This paper examines the impacts of carbon pricing policy initiatives on the operating performance and market value of publicly listed firms around the world. Using a triple difference approach, we find a significant reduction in firm value upon the adoption of policy initiatives. This effect originates from both a discount rate channel and a more pronounced cash flow channel. 2024 ABFER.

 

“The Surprising Green Performance of Retail Investors: A New (Behavioral) Channel,” co-authored with Sumit Agarwal, Yanlin Bao, Pulak Ghosh, and Jian Zhang, working paper 2024.

Contrary to the prevailing wisdom that green investors willingly accept lower returns for sustainable investment, our analysis of account-level data from a major Indian bank indicates the opposite. To explain this surprising observation, we hypothesize—and empirically verify—that green investments may help investors mitigate behavioral bias, such as the disposition effect and under-diversification. Tests utilizing abnormal temperatures as exogenous shocks support a causal interpretation.

  

Theme 2: FinTech, AI, and Big Data

This theme explores new developments in the market, such as social media, social networks, machine learning, and blockchain technologies. I am particularly interested in the recent AI progress and new developments that have a “blue ocean” flavor.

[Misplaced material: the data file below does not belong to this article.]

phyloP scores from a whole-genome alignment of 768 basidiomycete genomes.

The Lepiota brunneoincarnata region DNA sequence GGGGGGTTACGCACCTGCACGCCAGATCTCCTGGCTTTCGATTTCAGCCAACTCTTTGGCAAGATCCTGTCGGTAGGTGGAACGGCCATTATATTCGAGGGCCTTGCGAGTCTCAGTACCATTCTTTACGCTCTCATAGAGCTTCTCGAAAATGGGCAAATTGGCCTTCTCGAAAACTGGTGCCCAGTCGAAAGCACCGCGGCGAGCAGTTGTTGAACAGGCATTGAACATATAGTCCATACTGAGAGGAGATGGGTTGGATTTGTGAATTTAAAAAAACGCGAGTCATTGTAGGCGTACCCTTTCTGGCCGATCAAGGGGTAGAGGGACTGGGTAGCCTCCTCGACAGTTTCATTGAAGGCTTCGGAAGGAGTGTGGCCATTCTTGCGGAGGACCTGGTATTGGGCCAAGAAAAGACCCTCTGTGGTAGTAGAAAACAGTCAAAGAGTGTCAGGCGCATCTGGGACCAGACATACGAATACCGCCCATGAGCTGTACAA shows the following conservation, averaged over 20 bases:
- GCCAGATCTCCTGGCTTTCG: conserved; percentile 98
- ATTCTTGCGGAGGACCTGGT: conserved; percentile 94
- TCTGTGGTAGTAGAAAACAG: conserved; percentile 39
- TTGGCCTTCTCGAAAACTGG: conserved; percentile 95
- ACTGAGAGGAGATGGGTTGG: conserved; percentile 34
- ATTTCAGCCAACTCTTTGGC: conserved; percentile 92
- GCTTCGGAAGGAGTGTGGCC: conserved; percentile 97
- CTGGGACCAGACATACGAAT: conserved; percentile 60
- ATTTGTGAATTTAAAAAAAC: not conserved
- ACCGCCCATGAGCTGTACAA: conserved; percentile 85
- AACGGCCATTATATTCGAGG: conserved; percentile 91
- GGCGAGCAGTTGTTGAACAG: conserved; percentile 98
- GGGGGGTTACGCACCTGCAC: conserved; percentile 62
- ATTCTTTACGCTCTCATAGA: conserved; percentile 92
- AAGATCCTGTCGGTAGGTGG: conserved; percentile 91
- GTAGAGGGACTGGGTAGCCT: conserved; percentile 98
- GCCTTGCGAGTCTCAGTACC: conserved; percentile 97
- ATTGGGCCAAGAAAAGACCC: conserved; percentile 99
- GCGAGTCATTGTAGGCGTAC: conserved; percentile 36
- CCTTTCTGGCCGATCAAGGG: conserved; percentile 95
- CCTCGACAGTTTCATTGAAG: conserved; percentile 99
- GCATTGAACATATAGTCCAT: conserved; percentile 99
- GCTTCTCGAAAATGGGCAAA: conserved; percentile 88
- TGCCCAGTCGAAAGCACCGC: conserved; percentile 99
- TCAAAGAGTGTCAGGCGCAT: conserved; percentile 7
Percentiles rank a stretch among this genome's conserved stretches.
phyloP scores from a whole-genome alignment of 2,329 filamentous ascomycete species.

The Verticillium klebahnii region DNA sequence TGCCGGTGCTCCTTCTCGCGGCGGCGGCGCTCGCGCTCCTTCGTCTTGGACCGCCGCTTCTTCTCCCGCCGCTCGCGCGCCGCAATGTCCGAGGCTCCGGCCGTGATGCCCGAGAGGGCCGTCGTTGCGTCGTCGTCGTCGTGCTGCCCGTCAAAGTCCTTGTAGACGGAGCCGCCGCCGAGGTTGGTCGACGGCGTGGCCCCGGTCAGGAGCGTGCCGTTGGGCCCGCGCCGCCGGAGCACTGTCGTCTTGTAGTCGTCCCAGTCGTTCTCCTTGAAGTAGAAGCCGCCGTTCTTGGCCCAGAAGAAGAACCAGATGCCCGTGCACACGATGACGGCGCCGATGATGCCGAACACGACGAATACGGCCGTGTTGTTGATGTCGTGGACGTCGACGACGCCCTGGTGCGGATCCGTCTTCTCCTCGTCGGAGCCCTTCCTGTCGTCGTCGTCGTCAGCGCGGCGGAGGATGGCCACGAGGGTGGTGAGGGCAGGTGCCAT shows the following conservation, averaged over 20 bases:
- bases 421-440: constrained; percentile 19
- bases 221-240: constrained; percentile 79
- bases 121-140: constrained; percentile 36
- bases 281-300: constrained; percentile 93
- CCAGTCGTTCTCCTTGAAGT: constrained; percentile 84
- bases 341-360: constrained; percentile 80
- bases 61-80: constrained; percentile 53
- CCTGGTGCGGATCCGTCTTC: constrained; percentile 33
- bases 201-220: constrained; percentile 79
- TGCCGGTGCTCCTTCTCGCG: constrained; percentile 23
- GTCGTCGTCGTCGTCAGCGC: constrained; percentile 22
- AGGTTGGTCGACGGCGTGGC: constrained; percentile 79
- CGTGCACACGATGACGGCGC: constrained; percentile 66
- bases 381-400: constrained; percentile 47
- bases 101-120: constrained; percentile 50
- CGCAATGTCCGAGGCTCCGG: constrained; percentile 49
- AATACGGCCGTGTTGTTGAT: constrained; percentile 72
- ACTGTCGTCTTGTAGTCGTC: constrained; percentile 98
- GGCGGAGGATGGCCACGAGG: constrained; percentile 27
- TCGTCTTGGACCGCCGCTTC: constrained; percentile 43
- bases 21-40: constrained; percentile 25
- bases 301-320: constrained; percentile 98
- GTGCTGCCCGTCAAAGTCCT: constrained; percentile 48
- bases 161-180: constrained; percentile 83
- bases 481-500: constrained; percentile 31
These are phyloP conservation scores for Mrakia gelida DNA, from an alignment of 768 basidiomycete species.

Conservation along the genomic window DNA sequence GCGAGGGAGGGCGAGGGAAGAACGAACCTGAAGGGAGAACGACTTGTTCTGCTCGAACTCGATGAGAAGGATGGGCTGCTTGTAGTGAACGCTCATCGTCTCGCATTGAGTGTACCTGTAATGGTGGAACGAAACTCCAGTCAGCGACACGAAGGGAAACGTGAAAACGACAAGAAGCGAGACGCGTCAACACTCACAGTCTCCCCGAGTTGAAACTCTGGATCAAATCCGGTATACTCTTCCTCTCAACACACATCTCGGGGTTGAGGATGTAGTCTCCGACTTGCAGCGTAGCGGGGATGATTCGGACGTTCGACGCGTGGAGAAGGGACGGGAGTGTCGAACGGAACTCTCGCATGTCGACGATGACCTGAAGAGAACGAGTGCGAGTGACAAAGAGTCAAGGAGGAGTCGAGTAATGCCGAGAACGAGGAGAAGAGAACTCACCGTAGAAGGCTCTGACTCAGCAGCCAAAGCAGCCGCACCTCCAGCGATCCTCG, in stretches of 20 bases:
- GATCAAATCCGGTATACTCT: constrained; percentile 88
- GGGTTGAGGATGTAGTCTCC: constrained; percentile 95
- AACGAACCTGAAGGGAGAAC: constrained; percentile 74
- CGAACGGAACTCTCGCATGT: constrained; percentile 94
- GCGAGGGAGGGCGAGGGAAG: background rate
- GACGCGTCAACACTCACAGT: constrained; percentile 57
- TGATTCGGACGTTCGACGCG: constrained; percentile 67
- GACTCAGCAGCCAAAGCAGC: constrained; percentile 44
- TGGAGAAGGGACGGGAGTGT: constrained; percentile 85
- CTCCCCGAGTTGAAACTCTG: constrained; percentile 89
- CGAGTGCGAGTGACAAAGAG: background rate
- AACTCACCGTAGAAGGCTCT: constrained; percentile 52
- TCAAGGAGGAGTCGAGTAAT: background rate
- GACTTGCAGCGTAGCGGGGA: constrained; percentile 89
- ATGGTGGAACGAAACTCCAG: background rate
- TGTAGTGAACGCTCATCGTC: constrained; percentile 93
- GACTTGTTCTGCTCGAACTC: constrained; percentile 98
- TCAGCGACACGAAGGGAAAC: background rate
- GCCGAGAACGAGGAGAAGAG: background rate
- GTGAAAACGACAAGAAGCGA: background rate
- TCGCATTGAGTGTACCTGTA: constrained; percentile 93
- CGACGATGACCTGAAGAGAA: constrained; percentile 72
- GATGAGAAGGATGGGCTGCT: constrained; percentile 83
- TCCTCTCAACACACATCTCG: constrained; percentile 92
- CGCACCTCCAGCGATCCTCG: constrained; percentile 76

Data Specialists and Market Efficiency,” with Massimo Massa and Yijun Zhou, working paper 2023. (SSRN version) R&R at Review of Financial Studies. 

In the age of big data, investors need to process ever more complicated, multidimensional data to decipher different aspects of a firm. How do investors deal with multidimensional data? Using trading concentration across news categories as a proxy for data specialization, we find more informed institutional investors tend to specialize in subsets of firm aspects (i.e., data specialists) instead of processing all available data. Such data specialization, however, may hamper market efficiency.  

 

Predictive Crypto Crashes,” co-authored with Jennifer Li, and Li Liao, and Siyuan Yang, working paper 2023. (SSRN version coming soon)

Bubbles and crashes are hallmarks of cryptocurrencies. Can such bubbles/crashes be predicted in the cross-section of cryptocurrencies? We document that consecutive large price runups and price drawdowns, a leading asset pricing implication of slow-moving capital, can help predict crypto-crashes and negative returns. This effect may arise when investors reduce demand after experiencing inelasticity, leading to predictive price declines. Analysis using ICOs as a source of Ethereum blockchain congestion supports this mechanism. 2024 AsFA.

 

A Tale of Two Zoos: Machine Learning Insights on Retail Investors” with Pulak Ghosh, Huahao, Lu, and Jian Zhang, working paper, 2023. (SSRN version coming soon)